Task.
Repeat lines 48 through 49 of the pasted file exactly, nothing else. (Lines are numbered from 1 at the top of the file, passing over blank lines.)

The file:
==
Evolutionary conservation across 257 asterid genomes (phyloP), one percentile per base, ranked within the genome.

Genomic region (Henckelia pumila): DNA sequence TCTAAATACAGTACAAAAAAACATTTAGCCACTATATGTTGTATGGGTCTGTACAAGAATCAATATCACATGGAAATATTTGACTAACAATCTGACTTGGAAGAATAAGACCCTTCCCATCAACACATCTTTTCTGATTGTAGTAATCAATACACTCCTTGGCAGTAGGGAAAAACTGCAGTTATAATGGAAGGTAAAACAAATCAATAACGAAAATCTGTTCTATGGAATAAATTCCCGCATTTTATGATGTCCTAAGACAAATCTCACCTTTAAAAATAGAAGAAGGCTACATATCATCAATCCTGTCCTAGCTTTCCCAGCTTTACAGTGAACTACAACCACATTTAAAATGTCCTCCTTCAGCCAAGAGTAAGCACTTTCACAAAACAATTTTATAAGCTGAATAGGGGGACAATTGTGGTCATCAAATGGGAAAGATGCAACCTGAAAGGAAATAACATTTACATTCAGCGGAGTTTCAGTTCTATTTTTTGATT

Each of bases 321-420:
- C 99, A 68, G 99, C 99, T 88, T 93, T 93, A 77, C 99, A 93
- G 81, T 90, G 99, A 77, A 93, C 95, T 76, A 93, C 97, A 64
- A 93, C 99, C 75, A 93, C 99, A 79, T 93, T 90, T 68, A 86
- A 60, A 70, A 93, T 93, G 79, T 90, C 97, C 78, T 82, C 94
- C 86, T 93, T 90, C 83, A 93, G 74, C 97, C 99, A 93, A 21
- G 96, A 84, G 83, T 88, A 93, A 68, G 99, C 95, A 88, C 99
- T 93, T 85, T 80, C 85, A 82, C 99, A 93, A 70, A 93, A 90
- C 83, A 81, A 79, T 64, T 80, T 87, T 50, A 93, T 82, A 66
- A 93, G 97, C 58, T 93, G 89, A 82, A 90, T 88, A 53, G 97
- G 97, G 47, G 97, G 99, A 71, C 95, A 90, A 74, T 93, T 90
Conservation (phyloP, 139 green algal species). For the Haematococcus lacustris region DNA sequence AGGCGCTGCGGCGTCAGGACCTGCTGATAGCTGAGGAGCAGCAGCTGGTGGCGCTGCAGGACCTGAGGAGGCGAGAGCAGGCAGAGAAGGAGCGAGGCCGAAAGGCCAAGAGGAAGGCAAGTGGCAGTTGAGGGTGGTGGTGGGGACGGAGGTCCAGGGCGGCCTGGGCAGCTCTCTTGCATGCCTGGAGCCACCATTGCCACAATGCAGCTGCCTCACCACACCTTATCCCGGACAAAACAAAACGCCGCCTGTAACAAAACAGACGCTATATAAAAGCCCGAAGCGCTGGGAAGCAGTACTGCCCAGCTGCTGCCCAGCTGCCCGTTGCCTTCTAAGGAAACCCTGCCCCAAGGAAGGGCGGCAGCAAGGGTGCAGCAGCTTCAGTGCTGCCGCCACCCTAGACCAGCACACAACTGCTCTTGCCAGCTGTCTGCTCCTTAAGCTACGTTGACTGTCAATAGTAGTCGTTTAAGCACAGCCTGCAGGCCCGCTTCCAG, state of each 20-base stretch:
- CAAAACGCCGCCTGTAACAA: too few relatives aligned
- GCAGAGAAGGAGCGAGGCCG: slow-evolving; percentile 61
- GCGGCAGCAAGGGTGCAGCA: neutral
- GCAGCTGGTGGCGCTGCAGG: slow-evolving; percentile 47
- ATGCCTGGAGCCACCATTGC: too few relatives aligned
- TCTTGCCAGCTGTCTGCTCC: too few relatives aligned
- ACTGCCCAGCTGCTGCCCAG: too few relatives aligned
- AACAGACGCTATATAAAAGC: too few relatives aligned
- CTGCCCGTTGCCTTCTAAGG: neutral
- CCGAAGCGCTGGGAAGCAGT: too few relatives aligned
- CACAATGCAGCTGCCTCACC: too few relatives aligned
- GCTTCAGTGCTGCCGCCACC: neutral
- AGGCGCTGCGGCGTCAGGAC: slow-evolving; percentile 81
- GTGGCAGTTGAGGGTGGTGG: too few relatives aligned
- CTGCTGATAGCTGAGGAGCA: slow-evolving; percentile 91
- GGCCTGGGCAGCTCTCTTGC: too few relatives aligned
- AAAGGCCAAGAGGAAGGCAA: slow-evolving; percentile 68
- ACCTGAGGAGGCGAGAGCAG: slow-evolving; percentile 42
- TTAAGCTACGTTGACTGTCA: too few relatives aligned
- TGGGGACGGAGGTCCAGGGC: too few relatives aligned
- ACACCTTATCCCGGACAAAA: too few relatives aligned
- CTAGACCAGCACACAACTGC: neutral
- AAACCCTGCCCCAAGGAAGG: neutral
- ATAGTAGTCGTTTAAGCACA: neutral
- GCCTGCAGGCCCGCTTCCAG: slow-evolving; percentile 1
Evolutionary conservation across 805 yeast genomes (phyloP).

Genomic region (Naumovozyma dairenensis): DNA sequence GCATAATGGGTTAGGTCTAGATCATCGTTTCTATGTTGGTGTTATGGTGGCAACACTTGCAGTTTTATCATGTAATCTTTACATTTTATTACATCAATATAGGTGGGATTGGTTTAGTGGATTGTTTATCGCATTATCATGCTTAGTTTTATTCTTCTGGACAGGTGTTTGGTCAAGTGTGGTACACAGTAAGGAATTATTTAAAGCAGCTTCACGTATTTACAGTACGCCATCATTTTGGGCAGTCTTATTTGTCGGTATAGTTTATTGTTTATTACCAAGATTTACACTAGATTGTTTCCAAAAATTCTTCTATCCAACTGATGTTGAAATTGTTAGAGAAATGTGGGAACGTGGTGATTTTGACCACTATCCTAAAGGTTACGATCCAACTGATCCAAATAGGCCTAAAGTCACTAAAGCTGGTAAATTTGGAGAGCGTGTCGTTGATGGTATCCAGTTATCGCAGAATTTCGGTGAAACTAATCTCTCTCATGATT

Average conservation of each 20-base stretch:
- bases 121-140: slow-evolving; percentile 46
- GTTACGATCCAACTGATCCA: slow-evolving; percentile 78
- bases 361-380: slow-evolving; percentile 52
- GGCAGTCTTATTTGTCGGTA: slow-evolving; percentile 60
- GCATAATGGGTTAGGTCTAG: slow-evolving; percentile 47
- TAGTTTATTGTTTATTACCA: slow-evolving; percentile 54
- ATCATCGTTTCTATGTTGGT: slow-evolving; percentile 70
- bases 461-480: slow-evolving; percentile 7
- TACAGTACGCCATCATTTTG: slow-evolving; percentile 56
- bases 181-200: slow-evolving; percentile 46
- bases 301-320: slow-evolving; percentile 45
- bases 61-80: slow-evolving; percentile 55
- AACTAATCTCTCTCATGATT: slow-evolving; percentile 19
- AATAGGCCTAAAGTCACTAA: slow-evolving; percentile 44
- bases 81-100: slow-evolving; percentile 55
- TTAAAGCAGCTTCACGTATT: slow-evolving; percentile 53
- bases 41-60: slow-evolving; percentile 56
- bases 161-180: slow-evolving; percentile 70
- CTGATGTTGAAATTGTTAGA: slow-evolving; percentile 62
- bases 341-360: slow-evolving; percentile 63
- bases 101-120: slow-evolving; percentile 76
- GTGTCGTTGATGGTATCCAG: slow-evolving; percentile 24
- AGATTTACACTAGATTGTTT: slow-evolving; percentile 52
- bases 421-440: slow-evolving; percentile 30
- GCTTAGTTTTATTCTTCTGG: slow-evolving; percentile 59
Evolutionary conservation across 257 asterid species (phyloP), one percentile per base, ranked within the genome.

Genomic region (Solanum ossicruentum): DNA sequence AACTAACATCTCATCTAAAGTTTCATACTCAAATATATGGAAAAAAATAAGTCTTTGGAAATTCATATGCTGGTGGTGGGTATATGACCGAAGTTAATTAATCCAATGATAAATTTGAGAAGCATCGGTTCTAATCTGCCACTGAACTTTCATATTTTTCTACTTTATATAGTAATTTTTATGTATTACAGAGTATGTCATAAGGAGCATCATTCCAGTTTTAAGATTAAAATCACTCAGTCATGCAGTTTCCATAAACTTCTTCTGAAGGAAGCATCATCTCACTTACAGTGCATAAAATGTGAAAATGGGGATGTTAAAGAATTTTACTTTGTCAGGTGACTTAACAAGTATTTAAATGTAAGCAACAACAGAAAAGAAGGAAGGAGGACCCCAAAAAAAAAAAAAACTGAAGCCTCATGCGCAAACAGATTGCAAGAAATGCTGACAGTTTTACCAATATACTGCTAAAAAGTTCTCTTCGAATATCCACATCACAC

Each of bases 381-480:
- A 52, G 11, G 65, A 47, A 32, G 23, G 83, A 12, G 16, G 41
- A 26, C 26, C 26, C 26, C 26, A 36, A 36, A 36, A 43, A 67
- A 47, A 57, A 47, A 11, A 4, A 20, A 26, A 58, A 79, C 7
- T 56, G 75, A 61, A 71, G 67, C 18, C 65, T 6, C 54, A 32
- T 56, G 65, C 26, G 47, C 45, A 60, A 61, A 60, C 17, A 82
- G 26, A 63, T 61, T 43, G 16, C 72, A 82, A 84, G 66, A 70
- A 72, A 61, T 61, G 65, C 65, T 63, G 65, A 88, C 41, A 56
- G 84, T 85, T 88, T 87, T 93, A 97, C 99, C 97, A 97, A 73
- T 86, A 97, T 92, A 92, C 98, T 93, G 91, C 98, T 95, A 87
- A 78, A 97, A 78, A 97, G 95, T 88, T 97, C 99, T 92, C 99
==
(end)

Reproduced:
- TAGTTTATTGTTTATTACCA: slow-evolving; percentile 54
- ATCATCGTTTCTATGTTGGT: slow-evolving; percentile 70